Meek Mill has come a long way and at the age of 25 he has accumulated quite the resume. Meek has landed contracts both at his previous home of T.I.’s Grand Hustle label imprint as well as his current home at Rick Ross’s MMG crew, snagged a large amount of high profile guest spots in 2011, acquired nation-wide radio spins, gained over 1 million Twitter followers, received big time industry cosigns, and even got featured on the (semi) coveted XXL Freshman Class magazine cover. But what do we really know about this Philly native? If you have paid attention to the majority of his work, he tends to keep the details personal life scarce, presumably to keep up his persona. In “Lean Wit It”, Mill raps “Call me anything, don’t call me by my government,”. For any other emcee, this would not be a telling lyric by any means. However, for a rapper that rarely speaks on his past beyond the street corner, you get the feeling that he is intentionally keeping his audience at bay. On his most recent mixtape, Dreamchasers, you do get a few moments in which he reveals a bit about his journey to success on tracks like “Middle Of Da Summer”, and “Love Don’t Live Here”. We all know that Mill’s most exciting moments come with hard hitting, bumping production, but in these rarer instances he shows some substance and immediately becomes a more versatile artist because of it.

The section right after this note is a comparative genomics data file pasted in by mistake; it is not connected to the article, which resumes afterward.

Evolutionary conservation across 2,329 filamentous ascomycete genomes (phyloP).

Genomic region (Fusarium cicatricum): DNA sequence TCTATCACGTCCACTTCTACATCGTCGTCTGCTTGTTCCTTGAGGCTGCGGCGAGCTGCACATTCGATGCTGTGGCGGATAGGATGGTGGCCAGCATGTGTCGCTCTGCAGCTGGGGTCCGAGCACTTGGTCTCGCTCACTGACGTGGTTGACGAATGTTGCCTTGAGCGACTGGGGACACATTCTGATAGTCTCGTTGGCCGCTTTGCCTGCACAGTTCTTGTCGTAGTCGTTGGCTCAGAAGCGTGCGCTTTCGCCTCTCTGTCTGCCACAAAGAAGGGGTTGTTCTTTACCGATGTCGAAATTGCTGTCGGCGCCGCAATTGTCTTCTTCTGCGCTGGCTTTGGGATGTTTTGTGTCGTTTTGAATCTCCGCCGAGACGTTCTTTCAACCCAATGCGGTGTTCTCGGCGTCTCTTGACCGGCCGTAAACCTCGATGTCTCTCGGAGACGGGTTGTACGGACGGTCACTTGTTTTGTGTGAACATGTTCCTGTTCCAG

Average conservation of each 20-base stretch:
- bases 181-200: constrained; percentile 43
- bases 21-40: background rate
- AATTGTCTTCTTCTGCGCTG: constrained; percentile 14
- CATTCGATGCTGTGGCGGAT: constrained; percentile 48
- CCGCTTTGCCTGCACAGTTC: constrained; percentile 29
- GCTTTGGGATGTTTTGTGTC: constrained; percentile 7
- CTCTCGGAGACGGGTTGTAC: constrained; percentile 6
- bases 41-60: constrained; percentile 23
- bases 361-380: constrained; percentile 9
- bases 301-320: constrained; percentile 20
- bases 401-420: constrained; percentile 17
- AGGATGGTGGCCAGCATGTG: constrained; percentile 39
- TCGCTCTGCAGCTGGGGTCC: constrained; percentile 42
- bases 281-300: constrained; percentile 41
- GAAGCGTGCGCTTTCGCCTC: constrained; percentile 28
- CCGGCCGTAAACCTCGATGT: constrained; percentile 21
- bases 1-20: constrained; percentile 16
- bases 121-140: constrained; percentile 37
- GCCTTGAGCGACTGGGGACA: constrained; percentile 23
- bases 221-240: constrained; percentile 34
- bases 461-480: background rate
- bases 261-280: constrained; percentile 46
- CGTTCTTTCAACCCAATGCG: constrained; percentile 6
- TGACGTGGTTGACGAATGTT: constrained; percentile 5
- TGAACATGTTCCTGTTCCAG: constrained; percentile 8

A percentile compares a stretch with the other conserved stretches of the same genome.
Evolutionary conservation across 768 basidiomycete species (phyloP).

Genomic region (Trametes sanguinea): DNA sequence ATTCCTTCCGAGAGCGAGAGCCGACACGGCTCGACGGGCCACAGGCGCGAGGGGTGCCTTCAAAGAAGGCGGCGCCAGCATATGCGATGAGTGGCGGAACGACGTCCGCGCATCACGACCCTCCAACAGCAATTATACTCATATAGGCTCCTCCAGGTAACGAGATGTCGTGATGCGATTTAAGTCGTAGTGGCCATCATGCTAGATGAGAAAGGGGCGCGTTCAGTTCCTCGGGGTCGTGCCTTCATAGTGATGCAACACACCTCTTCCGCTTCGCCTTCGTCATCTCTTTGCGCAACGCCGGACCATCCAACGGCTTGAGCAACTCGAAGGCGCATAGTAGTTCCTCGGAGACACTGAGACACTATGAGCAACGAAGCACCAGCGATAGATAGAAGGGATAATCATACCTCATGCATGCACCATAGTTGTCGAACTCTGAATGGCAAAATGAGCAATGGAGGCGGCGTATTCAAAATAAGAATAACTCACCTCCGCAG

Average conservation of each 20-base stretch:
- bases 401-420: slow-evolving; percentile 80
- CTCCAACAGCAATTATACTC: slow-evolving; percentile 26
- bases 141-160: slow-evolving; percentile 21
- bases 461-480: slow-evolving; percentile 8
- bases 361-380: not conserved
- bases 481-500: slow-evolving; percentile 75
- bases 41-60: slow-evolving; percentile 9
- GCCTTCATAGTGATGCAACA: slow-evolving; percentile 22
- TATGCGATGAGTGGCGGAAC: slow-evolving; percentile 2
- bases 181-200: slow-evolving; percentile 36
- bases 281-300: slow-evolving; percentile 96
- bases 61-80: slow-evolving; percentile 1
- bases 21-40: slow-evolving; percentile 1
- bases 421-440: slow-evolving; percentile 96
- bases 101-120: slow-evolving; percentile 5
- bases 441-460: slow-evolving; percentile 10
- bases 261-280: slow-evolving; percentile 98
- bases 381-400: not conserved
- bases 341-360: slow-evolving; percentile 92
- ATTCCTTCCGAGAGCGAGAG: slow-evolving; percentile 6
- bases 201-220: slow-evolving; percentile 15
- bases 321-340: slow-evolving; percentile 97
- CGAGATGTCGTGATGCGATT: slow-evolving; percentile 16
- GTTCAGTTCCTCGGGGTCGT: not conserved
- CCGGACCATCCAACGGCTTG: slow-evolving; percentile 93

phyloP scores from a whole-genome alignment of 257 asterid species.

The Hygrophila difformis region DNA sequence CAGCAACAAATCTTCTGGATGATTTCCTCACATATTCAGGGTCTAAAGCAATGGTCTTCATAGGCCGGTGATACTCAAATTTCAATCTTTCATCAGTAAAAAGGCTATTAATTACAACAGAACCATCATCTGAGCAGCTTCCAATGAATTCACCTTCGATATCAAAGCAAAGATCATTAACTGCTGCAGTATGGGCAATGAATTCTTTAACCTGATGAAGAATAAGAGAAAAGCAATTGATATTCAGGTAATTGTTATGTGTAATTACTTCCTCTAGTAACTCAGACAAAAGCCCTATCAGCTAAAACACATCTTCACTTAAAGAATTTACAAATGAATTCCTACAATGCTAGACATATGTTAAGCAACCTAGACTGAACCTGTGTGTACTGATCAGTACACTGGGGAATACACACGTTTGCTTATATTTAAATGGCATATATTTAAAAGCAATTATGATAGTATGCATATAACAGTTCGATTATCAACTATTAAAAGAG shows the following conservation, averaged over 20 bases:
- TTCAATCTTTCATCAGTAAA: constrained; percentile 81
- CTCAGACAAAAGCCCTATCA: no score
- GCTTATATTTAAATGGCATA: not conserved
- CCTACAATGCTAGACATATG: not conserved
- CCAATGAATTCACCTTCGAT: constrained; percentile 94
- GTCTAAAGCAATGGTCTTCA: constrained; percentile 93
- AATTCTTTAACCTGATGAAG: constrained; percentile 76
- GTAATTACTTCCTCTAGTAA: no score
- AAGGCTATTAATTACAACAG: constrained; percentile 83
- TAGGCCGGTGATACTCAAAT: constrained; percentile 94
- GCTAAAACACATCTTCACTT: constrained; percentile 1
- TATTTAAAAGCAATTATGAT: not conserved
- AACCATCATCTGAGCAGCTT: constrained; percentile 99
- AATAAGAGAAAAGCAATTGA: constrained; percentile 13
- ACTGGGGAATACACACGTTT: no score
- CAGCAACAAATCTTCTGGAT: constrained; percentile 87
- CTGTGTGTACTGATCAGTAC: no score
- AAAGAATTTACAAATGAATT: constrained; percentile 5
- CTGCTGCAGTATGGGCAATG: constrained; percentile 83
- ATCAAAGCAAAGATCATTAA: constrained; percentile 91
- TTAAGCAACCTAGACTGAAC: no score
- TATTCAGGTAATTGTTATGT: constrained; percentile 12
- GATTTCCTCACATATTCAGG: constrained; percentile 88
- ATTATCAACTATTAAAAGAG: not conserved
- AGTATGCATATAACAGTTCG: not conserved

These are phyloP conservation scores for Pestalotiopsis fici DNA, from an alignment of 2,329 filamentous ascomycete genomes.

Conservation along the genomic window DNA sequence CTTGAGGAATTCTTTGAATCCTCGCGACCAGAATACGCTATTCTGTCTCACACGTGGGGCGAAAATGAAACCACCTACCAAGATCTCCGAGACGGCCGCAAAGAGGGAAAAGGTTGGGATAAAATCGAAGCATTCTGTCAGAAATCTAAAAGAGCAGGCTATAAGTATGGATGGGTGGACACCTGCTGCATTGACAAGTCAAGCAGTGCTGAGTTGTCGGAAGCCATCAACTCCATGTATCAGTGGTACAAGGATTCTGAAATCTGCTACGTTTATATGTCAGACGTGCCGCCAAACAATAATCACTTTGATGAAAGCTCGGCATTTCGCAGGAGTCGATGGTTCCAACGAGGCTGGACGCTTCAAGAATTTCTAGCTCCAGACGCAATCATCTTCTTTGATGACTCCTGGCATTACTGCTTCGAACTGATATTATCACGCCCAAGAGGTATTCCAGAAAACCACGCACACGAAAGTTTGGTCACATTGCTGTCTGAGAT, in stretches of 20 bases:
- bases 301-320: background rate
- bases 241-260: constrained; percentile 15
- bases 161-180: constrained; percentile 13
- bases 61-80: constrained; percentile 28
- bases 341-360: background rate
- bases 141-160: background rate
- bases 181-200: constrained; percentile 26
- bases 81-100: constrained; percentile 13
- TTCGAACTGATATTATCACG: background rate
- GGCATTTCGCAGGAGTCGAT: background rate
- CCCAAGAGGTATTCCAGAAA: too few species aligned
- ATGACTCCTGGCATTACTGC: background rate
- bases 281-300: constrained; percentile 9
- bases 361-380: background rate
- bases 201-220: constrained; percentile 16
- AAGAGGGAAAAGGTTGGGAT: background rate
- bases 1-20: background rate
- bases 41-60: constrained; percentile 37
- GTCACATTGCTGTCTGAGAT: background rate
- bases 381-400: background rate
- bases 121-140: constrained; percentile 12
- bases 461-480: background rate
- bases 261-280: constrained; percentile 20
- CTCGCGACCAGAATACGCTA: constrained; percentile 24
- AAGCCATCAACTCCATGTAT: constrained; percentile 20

But you all came here for a reason, and that is to read up on Mill’s latest release, Dreamchasers 2. Let’s be real, it would be a lie if I said Meek Mill threw us a curve ball with this latest project. But really, was anybody asking for that? What makes this artist’s music so exciting and listenable is not his ability to shock the audience or give them some prophetic “future of rap” statement. Meek Mill’s appeal lies in his catchy lyricism, his energetic rapping style, and his knack at giving the listeners what they want.
Starting off with the tracklist, this thing is pretty feature heavy. You have basically all of rap’s current tastemakers here, including Drake, 2 Chainz, Wale, Rick Ross, Mac Miller, Kendrick Lamar, and more. Too many features can often be a hindrance to a project, but for a mixtape that is essentially a precursor for Meek’s debut release, you can chalk it up to Rick Ross trying to market Meek Mill to a bigger audience. On the intro track, we hear Meek spitting some dirty, braggadocios bars over some threatening and epic sounding production. The intro really sets the scene for the rest of the tape, with menacingly dark horns and bass that pierces through the vocal sample in the background. Immediately following the intro, we get “Ready Or Not”, which is Meek’s most concise message yet. He succeeds at tying in the “Dreamchaser” idea into the track, rapping about how fame has already left him feeling jaded over an uplifting yet melancholy beat that lets Meek vent effectively. “And lately I been gettin faded/ Cut a couple homies off cause them niggas hatin’/And all these bitches wanna fuck me cause a nigga made it/ I’m gettin paper, heart cold as the refrigerator”. Not exactly the most original or thought provoking lyrics, but it feels like a breath of fresh air in the world that Meek occupies within his music.